That said this season neither team is especially good and both seem likely to miss the playoffs occupying the bottom two spots in an admittedly high quality AL East. This won’t be acceptable to either fan base, neither known for their patience and forbearance. Given the financial resources of both, changes will be made amid an expectation that both will compete again very shortly. 

Neither fanbase will accept anything less.

Mark Blakemore is the host of The Empire Strikes Back UK Yankees podcast, and can be found on Twitter @markblakemore.

Boston Red Sox

It’s April 11th 2018, top of the 7th inning. The Red Sox trail the Yankees by a score of 10-6. Joe Kelly is out of the bullpen and Tyler Austin is up to bat for the Yankees. On a 2-1 count, Kelly launches the ball for a direct hit. Austin charges the mound and the benches clear. The rest is history.

A scene that’s written into folklore for most Bostonians, not just because of what happened, but because of what it represented. They had just snapped off 9 straight wins after losing the opener to start the season and it was clear from that moment, this team did not like losing. The Red Sox of course went on to win the World Series that year and the Yankees? Well, they were soundly beaten on the way.

It’s moments like these which reignite the greatest rivalry in sports and the game of baseball is better for it. The Red Sox and Yankees, when put together, emote the strongest of opinions from fans, the highest viewing figures and the most discussion. Things which can only be seen as positive for the game.

It’s true, to an extent, that the fervour that surrounds the matchup has waned in recent times, but that’s only natural when one or both clubs are having down years. This weekend’s series, for example, may not have had the same juice as some previous ones, but was still a highlight of a tumultuous season for many.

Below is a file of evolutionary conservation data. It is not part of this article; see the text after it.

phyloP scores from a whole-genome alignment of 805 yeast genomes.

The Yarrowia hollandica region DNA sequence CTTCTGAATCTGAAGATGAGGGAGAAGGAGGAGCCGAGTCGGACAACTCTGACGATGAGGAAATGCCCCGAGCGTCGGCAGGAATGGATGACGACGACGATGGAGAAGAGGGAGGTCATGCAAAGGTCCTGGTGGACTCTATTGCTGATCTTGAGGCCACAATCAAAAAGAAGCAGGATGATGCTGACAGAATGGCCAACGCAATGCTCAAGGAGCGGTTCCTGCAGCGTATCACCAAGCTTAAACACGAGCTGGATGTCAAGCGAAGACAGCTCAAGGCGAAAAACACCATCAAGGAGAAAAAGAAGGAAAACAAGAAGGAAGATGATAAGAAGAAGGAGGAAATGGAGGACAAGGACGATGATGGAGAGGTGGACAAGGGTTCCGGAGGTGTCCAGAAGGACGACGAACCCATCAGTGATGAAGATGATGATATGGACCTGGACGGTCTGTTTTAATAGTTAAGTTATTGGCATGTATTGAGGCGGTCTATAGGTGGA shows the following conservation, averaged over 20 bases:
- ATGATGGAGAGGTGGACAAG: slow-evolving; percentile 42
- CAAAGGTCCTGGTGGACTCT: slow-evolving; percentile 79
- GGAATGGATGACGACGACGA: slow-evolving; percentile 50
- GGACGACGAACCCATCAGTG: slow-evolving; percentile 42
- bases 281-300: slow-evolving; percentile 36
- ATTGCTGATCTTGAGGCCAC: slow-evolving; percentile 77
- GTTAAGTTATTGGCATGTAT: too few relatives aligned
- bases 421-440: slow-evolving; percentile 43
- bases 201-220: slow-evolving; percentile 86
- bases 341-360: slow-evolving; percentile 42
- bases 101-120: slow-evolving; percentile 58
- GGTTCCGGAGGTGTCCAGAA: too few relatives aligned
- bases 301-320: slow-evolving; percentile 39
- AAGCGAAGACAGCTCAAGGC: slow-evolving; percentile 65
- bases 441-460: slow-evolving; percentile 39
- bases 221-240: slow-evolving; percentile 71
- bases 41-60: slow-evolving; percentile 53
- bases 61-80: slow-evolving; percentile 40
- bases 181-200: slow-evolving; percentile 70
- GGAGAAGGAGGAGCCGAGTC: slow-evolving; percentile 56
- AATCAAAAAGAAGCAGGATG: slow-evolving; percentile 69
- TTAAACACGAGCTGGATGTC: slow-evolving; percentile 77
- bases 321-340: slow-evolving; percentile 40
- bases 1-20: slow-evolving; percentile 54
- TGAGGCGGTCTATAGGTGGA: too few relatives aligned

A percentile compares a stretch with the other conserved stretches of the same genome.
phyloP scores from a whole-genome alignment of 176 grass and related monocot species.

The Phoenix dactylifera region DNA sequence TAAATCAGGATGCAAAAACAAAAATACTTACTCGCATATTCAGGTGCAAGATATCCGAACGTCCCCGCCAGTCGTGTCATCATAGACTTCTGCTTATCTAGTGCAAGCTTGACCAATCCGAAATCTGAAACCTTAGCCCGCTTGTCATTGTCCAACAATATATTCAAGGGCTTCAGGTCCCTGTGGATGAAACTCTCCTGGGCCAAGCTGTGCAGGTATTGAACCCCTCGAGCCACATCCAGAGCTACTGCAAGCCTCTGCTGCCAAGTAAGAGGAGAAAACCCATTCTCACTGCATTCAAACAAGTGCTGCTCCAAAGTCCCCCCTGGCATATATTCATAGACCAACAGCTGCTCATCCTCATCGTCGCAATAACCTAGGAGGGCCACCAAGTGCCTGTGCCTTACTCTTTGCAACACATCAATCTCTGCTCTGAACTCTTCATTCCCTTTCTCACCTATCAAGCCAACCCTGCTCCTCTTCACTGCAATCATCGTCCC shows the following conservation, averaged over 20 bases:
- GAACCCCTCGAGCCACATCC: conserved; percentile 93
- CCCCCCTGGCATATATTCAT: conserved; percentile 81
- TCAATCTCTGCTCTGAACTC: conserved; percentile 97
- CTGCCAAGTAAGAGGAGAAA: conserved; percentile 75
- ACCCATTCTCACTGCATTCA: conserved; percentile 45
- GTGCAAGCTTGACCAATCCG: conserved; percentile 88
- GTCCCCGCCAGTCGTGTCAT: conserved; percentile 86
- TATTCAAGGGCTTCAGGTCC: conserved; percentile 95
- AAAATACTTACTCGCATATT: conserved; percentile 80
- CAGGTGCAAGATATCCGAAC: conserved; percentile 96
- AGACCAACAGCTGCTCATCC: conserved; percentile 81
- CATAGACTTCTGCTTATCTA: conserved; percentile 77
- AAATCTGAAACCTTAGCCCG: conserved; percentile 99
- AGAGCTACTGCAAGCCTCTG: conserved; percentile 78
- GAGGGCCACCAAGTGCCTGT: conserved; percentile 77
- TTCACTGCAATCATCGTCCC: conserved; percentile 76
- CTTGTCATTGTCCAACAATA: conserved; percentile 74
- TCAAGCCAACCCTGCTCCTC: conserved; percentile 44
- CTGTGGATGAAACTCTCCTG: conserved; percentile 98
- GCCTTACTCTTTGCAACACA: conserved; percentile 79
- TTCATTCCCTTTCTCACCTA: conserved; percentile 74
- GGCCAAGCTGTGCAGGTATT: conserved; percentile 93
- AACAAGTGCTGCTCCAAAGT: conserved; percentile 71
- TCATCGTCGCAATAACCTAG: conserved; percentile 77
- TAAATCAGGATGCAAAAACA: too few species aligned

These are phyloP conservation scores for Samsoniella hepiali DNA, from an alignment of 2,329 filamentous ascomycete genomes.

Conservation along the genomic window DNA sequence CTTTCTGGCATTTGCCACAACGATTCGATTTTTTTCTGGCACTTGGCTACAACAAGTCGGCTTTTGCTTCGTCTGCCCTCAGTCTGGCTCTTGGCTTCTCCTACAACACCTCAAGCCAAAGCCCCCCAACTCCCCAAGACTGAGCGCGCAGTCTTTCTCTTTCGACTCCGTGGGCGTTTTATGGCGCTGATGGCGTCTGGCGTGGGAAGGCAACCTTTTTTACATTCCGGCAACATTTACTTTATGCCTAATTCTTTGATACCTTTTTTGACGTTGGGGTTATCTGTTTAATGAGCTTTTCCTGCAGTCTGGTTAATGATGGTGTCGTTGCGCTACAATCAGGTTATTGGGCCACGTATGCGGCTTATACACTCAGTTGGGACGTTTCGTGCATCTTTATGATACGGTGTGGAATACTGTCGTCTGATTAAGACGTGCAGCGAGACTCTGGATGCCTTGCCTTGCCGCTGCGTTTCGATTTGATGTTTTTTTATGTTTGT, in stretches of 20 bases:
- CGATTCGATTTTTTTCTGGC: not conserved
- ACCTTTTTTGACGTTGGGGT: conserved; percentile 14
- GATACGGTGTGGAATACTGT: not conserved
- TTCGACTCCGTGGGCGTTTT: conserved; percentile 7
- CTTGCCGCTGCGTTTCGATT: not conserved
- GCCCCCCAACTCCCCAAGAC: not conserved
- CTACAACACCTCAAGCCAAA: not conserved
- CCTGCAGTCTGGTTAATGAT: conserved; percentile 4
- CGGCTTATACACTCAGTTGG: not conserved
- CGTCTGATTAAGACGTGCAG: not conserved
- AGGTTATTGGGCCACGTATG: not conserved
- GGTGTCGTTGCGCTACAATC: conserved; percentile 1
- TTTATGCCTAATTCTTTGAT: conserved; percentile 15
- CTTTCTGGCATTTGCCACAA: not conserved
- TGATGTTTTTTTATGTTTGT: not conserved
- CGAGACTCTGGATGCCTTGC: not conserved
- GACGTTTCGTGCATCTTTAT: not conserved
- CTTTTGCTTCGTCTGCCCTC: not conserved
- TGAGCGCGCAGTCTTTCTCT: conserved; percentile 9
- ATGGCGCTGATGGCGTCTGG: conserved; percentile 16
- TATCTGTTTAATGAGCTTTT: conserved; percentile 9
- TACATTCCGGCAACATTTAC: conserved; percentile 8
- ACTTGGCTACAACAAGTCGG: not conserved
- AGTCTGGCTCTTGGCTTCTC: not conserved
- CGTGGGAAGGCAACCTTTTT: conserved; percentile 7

On a personal level, it has provided me with some of my fondest memories as a fan and moments which were seminal to the franchise becoming what it is today. From the Curse of the Bambino to Dave Roberts’ steal in the 2004 ALCS, the team simply would not be what it is today without those snapshots through history.

Richard Banks is Bat Flips & Nerds’ Boston Red Sox contributor, and can be found on Twitter @GloveIsLife.


In the Yankees and the Red Sox, you have two storied franchises. Teams that everyone has heard of the world over, even non-baseball fans.

Given the frequency with which they meet during the regular season, and the chances for playoff matchups, as two members of the American League, it is natural then that a rivalry would develop between the pair.

Add to that arguably the greatest and best-known player of all time – Babe Ruth – being traded from the Red Sox to the Yankees, and that move coinciding with the teams experiencing contrasting fortunes, and it was all bound to pop off, as the kids would say.

In short, a rivalry for the ages.

Speaking personally, I’ve yet to experience a game at Yankee Stadium, but I was lucky enough to see the Red Sox play at Fenway Park last year – it was a wonderful atmosphere, and the passion of Boston’s fans was clear from the first pitch to the last.

With fans like them in your corner, and all the other factors both Mark and Richard have highlighted, no wonder the rivalry with the Yankees is so intense.

Check back next week for the next in the MLB Rivalries series!

Brett is the Oakland Athletics team contributor for Bat Flips & Nerds, and can be found on Twitter @BrettChatsSport.

Featured image – Ezra Shaw/Getty Images